Do you accept the freedom and power God gives you to resist evil, injustice, and oppression in whatever forms they present themselves?

Every member of my family has a t-shirt that has the words from this question on it in rainbow colors. These t-shirts were created last year by a Methodist who wanted to remind us that sometimes evil, injustice, and oppression happen inside of our own beloved Church. In a year fraught with division over the full humanity of the LGBTQ community in our denomination, these words remind us that it is our calling, since baptism, to resist such injustice. 

What freedom and power has God given you to create the kingdom of God in the world? Where are evil, injustice, and oppression presenting themselves in our world?

Do you confess Jesus Christ as your Savior, put your whole trust in his grace, and promise to serve him as your Lord, in union with the Church which Christ has opened to people of all ages, nations, and races?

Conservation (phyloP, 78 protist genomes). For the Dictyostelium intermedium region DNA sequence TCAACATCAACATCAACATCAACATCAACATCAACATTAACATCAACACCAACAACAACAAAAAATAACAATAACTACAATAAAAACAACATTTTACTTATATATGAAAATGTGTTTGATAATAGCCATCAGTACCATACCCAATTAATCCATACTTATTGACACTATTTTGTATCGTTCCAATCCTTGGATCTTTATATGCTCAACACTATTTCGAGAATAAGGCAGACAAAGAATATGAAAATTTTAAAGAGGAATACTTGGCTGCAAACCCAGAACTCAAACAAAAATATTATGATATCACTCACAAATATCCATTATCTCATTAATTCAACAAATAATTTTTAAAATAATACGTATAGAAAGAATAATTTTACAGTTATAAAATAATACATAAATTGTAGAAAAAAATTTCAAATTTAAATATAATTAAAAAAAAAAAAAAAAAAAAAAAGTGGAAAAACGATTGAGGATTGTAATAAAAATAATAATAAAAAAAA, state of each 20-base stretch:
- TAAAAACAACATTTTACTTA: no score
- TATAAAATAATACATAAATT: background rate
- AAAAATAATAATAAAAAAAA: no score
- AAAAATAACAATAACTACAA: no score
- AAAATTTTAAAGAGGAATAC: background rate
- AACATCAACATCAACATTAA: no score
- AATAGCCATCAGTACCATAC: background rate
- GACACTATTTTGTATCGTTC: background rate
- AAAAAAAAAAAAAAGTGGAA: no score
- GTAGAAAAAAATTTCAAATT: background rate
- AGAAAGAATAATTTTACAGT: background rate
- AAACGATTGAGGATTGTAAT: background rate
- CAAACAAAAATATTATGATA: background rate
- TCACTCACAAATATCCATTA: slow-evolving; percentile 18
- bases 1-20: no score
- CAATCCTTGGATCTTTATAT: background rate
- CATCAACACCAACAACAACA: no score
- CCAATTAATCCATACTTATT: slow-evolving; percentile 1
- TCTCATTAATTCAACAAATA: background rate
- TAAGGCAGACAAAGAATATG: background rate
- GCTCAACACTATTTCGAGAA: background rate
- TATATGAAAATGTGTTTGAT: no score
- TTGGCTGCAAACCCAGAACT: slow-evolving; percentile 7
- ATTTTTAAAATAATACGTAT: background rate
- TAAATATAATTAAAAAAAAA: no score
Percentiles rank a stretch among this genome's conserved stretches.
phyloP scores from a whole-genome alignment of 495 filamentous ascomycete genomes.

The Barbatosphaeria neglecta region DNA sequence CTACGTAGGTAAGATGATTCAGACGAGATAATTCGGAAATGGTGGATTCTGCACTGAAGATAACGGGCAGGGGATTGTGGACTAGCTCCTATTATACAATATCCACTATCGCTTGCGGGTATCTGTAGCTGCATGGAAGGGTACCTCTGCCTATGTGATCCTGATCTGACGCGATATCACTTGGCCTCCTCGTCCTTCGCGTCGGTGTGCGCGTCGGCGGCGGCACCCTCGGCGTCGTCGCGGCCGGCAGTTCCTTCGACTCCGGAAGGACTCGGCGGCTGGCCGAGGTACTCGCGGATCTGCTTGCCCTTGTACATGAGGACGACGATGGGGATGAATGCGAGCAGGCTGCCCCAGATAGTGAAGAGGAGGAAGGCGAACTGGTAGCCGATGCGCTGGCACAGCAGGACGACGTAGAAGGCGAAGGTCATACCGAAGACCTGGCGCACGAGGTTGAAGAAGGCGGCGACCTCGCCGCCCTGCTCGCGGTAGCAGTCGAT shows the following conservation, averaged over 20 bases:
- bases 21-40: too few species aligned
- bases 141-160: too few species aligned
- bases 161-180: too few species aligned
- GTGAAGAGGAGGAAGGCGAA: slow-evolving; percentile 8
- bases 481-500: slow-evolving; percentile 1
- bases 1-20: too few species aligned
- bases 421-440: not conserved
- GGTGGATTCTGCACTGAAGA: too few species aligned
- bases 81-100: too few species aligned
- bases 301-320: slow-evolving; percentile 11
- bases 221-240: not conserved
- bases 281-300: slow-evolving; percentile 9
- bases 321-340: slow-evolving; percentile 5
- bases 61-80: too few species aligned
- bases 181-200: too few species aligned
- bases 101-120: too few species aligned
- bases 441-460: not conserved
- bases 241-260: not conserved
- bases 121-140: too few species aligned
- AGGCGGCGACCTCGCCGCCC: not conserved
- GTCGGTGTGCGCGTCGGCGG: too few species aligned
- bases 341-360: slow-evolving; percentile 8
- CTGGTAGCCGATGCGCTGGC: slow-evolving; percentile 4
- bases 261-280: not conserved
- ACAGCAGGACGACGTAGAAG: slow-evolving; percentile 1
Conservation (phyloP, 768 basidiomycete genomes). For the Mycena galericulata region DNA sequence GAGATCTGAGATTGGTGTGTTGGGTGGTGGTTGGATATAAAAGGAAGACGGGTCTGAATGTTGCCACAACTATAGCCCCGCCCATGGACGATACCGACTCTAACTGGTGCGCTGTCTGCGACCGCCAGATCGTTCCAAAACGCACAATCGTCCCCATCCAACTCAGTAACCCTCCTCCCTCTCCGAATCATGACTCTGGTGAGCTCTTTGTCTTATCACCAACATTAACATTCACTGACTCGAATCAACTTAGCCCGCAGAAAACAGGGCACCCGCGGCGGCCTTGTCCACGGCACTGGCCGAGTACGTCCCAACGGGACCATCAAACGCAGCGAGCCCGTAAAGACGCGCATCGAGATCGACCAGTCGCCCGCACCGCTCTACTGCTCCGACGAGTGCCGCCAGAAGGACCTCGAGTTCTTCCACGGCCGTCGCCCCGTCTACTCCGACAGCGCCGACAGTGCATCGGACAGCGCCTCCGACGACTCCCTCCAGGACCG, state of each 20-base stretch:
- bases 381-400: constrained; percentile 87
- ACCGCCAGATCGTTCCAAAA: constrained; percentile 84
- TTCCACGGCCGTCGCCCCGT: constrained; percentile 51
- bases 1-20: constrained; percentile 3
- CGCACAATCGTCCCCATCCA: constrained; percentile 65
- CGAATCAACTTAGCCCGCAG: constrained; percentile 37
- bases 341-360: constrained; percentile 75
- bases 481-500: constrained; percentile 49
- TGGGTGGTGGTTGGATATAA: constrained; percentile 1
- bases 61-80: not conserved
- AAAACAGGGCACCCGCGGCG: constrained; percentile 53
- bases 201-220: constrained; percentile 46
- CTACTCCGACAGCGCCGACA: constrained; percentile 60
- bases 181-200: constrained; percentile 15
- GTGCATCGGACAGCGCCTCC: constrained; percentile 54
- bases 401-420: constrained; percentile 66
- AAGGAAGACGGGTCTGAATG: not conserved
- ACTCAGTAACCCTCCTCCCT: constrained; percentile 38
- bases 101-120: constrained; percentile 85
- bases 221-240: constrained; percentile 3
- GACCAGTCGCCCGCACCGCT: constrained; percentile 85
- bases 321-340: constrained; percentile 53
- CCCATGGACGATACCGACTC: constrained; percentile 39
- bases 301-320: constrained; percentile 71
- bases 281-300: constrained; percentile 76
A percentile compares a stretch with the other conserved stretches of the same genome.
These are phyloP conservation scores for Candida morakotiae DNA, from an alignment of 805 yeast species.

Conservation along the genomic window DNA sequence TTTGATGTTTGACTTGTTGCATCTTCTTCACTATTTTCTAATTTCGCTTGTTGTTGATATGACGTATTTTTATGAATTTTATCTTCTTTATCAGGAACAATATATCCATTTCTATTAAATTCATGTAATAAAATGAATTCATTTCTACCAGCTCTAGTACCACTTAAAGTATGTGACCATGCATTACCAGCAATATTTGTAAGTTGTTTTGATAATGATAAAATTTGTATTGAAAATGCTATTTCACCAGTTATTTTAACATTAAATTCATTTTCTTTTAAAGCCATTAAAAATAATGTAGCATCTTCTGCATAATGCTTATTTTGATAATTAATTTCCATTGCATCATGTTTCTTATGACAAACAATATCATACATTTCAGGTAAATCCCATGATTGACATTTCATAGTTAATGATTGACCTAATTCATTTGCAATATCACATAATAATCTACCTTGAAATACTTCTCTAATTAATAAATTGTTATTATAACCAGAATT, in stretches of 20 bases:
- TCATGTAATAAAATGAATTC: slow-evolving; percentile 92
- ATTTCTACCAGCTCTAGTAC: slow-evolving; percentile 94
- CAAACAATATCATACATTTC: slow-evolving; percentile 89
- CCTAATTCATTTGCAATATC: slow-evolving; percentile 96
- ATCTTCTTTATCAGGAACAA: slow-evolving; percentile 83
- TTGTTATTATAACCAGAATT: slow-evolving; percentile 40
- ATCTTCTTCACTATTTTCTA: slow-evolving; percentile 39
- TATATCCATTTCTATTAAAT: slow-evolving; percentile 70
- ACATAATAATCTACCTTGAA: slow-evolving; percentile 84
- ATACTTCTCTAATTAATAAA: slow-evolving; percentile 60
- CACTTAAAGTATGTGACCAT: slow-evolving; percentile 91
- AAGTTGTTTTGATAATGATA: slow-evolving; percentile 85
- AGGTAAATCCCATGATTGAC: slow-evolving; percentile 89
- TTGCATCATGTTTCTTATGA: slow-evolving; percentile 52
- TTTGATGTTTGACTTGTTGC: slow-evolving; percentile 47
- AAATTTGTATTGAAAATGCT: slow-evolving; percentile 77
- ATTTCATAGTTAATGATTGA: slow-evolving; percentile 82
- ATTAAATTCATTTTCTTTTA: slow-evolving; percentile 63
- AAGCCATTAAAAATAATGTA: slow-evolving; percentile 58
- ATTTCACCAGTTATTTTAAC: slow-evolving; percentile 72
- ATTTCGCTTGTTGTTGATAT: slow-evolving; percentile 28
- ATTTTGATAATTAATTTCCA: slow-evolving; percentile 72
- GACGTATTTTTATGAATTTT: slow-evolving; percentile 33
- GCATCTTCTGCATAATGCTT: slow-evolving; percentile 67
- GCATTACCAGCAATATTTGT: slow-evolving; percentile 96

What does it mean to you to confess Jesus as you Savior? Do you trust in God’s grace? Do you really promise to serve God with all that you are? Are you committed to serving alongside, and with honor and respect, all the kinds of people who are part of the Church?

According to the grace given to you, will you remain faithful members of Christ's holy Church and serve as Christ's representatives in the world?

Are you fully functioning as one of Christ’s representatives in the world? At home? At work? At play?

These are not easy questions to wrestle with. And they are well worth pondering. 

In a few moments, I will invite you forward to participate in these rituals, these means of grace that God works on us through. Open your hearts to the mystery of faith and the love of God. Amen.